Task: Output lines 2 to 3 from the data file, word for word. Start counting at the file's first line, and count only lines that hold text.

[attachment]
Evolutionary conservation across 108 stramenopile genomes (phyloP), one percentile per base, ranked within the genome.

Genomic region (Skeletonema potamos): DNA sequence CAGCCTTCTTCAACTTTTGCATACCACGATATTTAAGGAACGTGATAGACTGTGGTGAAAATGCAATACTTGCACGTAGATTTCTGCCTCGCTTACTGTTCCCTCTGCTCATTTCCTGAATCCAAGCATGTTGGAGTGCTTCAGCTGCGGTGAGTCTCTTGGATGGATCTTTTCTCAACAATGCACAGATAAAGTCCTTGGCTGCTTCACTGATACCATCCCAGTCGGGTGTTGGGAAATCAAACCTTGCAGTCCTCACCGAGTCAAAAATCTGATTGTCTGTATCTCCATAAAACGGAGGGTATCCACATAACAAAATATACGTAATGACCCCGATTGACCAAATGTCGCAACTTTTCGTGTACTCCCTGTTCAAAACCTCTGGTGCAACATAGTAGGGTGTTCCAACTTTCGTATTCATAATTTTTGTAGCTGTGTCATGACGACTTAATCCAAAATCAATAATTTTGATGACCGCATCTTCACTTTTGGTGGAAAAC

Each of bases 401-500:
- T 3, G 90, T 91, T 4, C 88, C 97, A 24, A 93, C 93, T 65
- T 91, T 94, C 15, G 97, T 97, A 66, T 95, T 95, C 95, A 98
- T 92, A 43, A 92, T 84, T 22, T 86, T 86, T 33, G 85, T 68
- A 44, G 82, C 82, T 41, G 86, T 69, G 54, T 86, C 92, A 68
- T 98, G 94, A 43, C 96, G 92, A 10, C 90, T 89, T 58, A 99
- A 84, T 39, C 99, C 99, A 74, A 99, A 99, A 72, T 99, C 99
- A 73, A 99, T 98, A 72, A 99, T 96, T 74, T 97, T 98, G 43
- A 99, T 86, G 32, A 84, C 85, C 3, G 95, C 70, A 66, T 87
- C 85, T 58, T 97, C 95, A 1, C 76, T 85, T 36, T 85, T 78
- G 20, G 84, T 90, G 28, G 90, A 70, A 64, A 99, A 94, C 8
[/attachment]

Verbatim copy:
Genomic region (Skeletonema potamos): DNA sequence CAGCCTTCTTCAACTTTTGCATACCACGATATTTAAGGAACGTGATAGACTGTGGTGAAAATGCAATACTTGCACGTAGATTTCTGCCTCGCTTACTGTTCCCTCTGCTCATTTCCTGAATCCAAGCATGTTGGAGTGCTTCAGCTGCGGTGAGTCTCTTGGATGGATCTTTTCTCAACAATGCACAGATAAAGTCCTTGGCTGCTTCACTGATACCATCCCAGTCGGGTGTTGGGAAATCAAACCTTGCAGTCCTCACCGAGTCAAAAATCTGATTGTCTGTATCTCCATAAAACGGAGGGTATCCACATAACAAAATATACGTAATGACCCCGATTGACCAAATGTCGCAACTTTTCGTGTACTCCCTGTTCAAAACCTCTGGTGCAACATAGTAGGGTGTTCCAACTTTCGTATTCATAATTTTTGTAGCTGTGTCATGACGACTTAATCCAAAATCAATAATTTTGATGACCGCATCTTCACTTTTGGTGGAAAAC

Each of bases 401-500: